Let’s start with the one-liner – what is your company? What do you sell?

Steve Silberberg: Fitpacking

We take people on backpacking adventure vacations to get fit and lose fat

Tell us your origin story.

Steve Silberberg: My father died shortly after he turned 54. When I turned 40, I started thinking about what would happen if I only had 14 years left to live. I had worked in corporate settings all my adult life but yearned to spend more time in the wilderness hiking. Whenever I went out backpacking for a week, I’d return refreshed, stronger and my belt was not as tight.

I thought that maybe I could introduce others to backpacking while getting out there myself and turn it into a business. So 15 years ago, I founded Fitpacking.

Did you need a lot of capital to start your business?  How did you finance your business in the beginning?

Steve Silberberg: The capital was necessary, but not because I needed to purchase equipment and supplies and that sort of thing. Since businesses aren’t profitable the day you start them, it took a cushion of savings to float the company (and myself) while the business became viable. Fortunately, many years of corporate work gave me funds to fall back on to finance the business.

How did you grow? Tell us about a moment, or moments, in the early days that were “big moments” for the business. What moved the needle substantially?

Steve Silberberg: We are still waiting for that “Big Moment” when the business turns the corner. I spent 20 years of corporate life waiting for a big moment too. Maybe this interview is the one that will change everything.

Steve Silberberg: I’ve always loved the woods and the wilderness and started backpacking with the Boy Scouts in the 1970s. I saw a market that wasn’t being served and decided to go for it. Although truth to be told, the business is self-serving in a lot of ways. We offer certain destinations because I want to visit them.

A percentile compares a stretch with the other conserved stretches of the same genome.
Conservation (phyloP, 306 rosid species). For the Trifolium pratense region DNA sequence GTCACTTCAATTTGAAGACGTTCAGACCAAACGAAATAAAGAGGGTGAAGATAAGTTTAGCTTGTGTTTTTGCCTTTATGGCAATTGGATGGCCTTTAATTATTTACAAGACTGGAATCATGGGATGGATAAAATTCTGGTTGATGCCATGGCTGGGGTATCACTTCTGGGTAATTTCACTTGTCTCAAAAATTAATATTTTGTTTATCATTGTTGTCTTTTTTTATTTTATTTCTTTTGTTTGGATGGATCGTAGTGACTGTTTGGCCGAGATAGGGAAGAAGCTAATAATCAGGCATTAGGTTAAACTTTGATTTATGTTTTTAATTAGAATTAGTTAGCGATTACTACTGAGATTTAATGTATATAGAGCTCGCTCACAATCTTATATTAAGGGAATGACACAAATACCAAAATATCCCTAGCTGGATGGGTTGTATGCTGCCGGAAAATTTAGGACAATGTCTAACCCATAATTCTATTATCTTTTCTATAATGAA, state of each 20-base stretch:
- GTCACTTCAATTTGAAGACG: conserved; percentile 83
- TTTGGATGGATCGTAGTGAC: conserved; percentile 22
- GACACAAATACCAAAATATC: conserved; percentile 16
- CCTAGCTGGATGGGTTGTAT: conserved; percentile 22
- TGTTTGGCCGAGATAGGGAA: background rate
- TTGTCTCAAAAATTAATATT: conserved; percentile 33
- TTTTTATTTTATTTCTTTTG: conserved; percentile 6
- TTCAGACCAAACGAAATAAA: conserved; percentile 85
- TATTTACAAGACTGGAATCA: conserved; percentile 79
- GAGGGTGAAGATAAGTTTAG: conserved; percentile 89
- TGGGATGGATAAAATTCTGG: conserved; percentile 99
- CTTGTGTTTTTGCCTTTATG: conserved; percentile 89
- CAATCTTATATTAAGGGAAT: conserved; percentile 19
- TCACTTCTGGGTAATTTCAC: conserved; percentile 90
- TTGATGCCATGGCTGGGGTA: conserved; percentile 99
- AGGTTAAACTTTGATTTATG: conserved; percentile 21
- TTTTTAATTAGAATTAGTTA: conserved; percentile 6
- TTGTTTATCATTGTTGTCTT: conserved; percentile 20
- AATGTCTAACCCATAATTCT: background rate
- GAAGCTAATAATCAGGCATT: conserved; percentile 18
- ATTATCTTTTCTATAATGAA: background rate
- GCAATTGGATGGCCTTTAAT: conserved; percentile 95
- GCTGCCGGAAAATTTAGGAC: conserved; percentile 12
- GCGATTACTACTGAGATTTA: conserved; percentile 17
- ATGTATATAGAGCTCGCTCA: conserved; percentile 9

I also have a not-so-secret ambition of introducing people to the wilderness in order to inspire them to protect it.

Steve Silberberg: Although originally designed as a fat loss business, it has evolved into more of a lifestyle/recreation business. The health benefits are still there, but many people just want to visit various National Parks and Forests before they are sold off to industry, destroyed by climate change or burn.

Steve Silberberg: We are still waiting for that “Big Moment” when the business turns the corner. I spent 20 years of corporate life waiting for a big moment too.

Maybe this interview is the one that will change everything.

Steve Silberberg: Next to marketing, scaling up is the biggest hurdle we face. You just can’t go from offering 30 trips per year to offering 100 without huge infrastructure changes. There is no clear path to doing so without taking on crushing debt.

Steve Silberberg: I have been fortunate to work with several capable people who not only take their responsibilities seriously but are good at things that I am not. For example, I am an awful negotiator but have an associate who is good at it and likes doing it. So it’s a no-brainer to delegate.

I find that the best way to delegate is to ask rather than tell. Talented staffs want to do what’s asked of them. Nobody likes to be told what to do.

Steve Silberberg: Most of the risks I have taken have turned out neutral or poorly. This usually involves running trips internationally without really researching what’s involved.

Steve Silberberg: I have considered taking on partners, but seem to attract people with great ambitions who want to take over, not out of malice but because of supreme confidence and the need to run things. Picture someone in a motivational seminar who’s all pumped to try out this, that, and the other thing. But a business is a marathon, not a sprint.

I am hoping to either pass on the company to my staff or be taken over by another similar outfit (I have one in mind).

Steve Silberberg: Money is the biggest sacrifice. I earn about 20% of what I used to. The business doesn’t even gross as much as I was earning just prior to starting it.

Steve Silberberg: Every day in the backcountry, I wake up to big skies, thundering rivers, towering mountains, and charismatic wildlife. Everything I need is carried with me as I wander the wilderness for up to 2 weeks at a time. Wait, what was the question?

Steve Silberberg: Nothing. For any positive quality I possess, I have seen others with a superior version of that quality.

Steve Silberberg: Writing software as I did previous to starting the company.

Steve Silberberg: In a post-apocalyptic dystopian wasteland destroyed by the avarice of the 1%.

Steve Silberberg: When you get into the working world, work full-time jobs not contracting positions. At least for the first 10-15 years. Keep saving and use the time value of money to free yourself from financial uncertainty in the future.